Nine people were sentenced to death on Thursday for terrorism, homicide and arson as the Xinjiang Uygur autonomous region intensifies its fight against terrorism.
Among the 81 people sentenced on terror-related charges, three also received death sentences with a two-year reprieve, which usually converts into life imprisonment.
Akbar Aklam, vice-president of the regional high people's court, said death penalties were given to organisers of terror crimes or those who colluded with overseas terrorist organisations.
"Terrorists must face the full force of the law," he added.
In one of the four cases disclosed by the court, four criminals convicted of launching terrorist attacks, killing several people and setting public property on fire were all sentenced to death.
The region's prosecutors also said on Wednesday they were ready to charge 29 new "violent terrorist criminal suspects".
China has launched a one-year nationwide campaign against terrorism with Xinjiang as the focus after a series of violent and deadly attacks by terrorists and religious extremists.
On May 22, terrorists set off explosives at a downtown marketplace in the regional capital Urumqi, killing 43 people and injuring 94.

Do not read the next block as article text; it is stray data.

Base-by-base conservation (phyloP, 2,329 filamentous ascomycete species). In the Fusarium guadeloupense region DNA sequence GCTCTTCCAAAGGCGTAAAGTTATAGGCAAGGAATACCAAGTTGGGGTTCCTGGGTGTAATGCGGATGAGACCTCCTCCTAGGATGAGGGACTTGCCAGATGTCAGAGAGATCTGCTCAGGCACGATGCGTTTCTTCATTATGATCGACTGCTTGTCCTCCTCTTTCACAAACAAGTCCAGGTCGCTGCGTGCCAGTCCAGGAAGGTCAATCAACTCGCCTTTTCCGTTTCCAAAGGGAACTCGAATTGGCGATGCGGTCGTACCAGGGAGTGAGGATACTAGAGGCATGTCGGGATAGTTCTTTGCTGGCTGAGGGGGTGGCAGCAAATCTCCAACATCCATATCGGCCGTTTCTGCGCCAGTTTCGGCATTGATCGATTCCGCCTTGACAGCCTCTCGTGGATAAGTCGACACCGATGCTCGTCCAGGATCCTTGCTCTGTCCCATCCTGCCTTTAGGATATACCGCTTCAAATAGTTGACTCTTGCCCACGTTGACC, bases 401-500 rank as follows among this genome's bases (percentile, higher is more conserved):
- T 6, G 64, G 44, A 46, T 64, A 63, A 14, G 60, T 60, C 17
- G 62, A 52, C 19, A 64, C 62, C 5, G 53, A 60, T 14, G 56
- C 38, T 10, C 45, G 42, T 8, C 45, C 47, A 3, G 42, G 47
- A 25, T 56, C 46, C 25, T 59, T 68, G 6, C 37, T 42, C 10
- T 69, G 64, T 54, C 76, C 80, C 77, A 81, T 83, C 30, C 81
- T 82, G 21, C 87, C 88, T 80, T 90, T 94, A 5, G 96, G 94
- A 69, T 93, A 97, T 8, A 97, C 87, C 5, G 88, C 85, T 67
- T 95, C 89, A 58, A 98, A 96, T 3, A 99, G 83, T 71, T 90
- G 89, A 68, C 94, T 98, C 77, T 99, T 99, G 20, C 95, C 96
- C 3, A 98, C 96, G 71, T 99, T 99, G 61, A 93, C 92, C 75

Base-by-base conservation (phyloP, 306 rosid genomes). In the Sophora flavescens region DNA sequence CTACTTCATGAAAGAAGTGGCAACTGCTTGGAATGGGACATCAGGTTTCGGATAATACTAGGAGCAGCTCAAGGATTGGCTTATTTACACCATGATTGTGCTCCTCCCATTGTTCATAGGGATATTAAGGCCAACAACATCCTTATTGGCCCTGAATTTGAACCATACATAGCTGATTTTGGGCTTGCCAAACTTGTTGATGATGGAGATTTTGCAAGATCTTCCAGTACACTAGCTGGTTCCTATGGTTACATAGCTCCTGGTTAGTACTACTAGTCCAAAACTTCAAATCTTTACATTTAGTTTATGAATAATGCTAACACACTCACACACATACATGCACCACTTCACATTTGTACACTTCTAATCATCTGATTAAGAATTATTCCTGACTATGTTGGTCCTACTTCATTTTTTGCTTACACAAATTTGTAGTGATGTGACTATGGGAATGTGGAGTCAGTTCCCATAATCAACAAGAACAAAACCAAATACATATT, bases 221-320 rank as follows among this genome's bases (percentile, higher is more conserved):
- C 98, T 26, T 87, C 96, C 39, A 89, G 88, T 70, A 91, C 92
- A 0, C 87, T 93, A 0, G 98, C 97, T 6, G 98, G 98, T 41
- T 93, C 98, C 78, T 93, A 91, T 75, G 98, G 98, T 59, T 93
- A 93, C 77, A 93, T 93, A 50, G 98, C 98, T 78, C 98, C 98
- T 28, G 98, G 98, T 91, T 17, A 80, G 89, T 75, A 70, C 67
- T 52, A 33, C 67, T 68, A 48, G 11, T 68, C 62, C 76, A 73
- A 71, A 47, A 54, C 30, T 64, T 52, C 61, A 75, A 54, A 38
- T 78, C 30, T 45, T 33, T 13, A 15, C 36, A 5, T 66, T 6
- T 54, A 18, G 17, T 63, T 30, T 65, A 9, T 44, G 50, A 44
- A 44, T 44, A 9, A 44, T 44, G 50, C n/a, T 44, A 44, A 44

On April 30, two terrorists launched bomb attacks at Urumqi South Railway Station, killing themselves and one passenger and injuring 79 people.
This year, police have detained more than 200 suspects in 23 groups and found more than 200 explosive devices in Hotan, Kashgar and Aksu prefectures in southern Xinjiang, where terrorism and religious extremism are prevalent.
Meng Nan, a Central Asia researcher at Xinjiang University, said the trials indicate the government had intensified its fight against terrorists.
Zhou Qiang, president of China's top court, said earlier this week that each court should accelerate trials involving terrorists and severely punish them.
Wu Ming'an, a criminal law professor at China University of Political Science and Law, said, "Our trials and arrests must be in accordance with judicial and legal principles."
In addition, he suggested that judicial work should be made more transparent.
"The public should be updated with court sentences and other information about terrorists. This is necessary to strengthen the anti-terrorism drive," he added.